Wounded in war, combat veterans recognize Missoula as a Purple Heart community

Tyler Huffman, driver of the specially-equipped Purple Heart truck, mingles with visitors during Sunday’s ceremony in downtown Missoula. Huffman encourages other combat-wounded vets to work through their injuries, just as he did after he was shot and paralyzed while serving with the U.S. Marines in the Helmand Province of Afghanistan in 2010. (Martin Kidston/Missoula Current)

More than a dozen of the nation’s 1.8 million Purple Heart recipients gathered with family and friends outside a popular brewery in downtown Missoula on Sunday to recognize the city as an official Purple Heart community.

And while the recognition comes with little more than accolades, it notes Missoula’s appreciation for its combat-wounded veterans and their dedication to service – service that has made the city a stronger place.

“For us, it means we’ve been accepted back into the community,” said Char Gatlin, the regional commander for the Military Order of the Purple Heart.

“We all have that enemy marksmanship badge, but it’s good for the community to know that we still have a lot of human capital. We signed a contract, we served and we continue to serve, and we do what we can where we can to help.”

Gatlin, himself a Purple Heart recipient, has helped rebuild the local chapter of the Purple Heart into a visible organization that emphasizes volunteering. By calling on its members to serve once again, the chapter has established new community roots with a new generation of combat-wounded veterans.

That effort hasn’t gone unnoticed by city officials, including Mayor John Engen. Through a proclamation last month, he recognized “the sacrifice Purple Heart recipients have made in defending our freedom” and their ongoing “willingness to serve our community.”

Retired Col. John Keefe of Missoula, who served two tours in the Korean conflict and two more in Vietnam, was shot by a sniper in 1966. Of the local chapter of the Military Order of the Purple Heart, he said, “I’m glad to be participating with them every chance I get, and this particular chapter does great things for the community.” (Martin Kidston/Missoula Current)

“What we’re about is working together, and it turns out that when we do that, great things happen,” Engen said on Sunday, noting that is father served in World War II. “I have a big space in my heart for folks who select to serve, and I want to thank you for selecting to serve.”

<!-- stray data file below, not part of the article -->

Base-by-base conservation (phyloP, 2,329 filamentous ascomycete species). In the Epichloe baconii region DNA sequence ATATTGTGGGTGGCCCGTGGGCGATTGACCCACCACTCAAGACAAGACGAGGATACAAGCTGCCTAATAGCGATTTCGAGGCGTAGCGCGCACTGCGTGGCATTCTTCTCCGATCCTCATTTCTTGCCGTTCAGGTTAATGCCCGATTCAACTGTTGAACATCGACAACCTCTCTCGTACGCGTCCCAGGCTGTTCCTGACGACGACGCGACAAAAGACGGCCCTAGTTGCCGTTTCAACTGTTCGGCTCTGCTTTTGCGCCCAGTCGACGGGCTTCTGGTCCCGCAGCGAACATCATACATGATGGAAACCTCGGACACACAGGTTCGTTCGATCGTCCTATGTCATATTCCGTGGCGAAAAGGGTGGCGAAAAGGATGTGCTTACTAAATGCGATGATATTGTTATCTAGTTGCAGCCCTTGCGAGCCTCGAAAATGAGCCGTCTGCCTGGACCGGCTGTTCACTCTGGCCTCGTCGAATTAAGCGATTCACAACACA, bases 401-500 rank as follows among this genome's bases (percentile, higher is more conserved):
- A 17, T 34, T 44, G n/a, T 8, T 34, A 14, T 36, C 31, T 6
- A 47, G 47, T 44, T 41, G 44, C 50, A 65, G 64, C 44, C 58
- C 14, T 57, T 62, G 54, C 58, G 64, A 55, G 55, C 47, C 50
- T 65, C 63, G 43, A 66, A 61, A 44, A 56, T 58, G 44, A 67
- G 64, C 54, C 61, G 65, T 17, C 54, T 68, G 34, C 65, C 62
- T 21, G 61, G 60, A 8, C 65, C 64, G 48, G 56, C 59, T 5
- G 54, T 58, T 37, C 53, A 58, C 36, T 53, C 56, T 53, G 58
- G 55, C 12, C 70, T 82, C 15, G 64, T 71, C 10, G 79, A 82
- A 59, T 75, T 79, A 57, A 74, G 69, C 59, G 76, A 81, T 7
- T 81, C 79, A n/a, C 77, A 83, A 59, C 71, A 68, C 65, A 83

Sunday’s event was tied to the arrival of the Purple Heart Truck Run, a large Ford pickup adapted to accommodate combat-wounded veterans who were paralyzed or lost limbs in battle.

The vehicle, according to Purple Heart recipient and driver Tyler Huffman, encourages other combat-wounded vets to work through their injuries, just as he did after he was shot and paralyzed while serving with the U.S. Marines in the Helmand Province of Afghanistan in 2010.

“About the first year there was a learning curve – learning how to re-do everything and learning how to relive my life,” Huffman said. “Once I got past that point, I did the same things I did before I was injured. Now we’re out here showing you can do it. You don’t have to be stuck in a van or a SUV waiting on someone else.”

Congress established the Military Order of the Purple Heart in 1932. The organization remains unique among veteran service organizations in that its members have all been wounded by an enemy combatant.

Roughly 1.8 million veterans are currently Purple Heart recipients. In Montana, seven women are also Purple Heart recipients.

Missoula Mayor John Engen, right, accepts the city’s recognition as an official Purple Heart community from members of the local chapter of the Military Order of the Purple Heart on Sunday. (Martin Kidston/Missoula Current)

“I’ve been in many different veteran organizations, and this one is all ranks and all services,” said retired Col. John Keefe, who received a Purple Heart in the Vietnam War. “They’re great guys and I love them all. I’m glad to be participating with them every chance I get, and this particular chapter does great things for the community.”

Keefe, who served two tours in the Korean conflict and two more in Vietnam, was shot by a sniper in 1966. Huffman, the driver of the Purple Heart truck, was also shot. Gatlin was injured by an improvised explosive device.

Regardless of how and when they incurred their injuries, each of the veterans has common bonds through the Purple Heart, and they’re looking to give back to their community.

So too is the community giving back to them, though it wasn’t always that way, Gatlin said.

“The attitude in Missoula was quite a bit different when I was commissioned, at least that’s the way I interpreted it,” he said. “But it has changed a lot.

“One of the things I’ve noticed in Missoula is that we have opportunity here,” he added. “We’re coming back, we’re going to school, we’re volunteering and getting involved, and that’s what makes communities stronger. I think Missoula recognizes that.”

With Sunday’s recognition, the city of Missoula joins the University of Montana as an official Purple Heart locale. The city also received new parking signs reserved for Purple Heart recipients, though it has not yet determined where it will install them.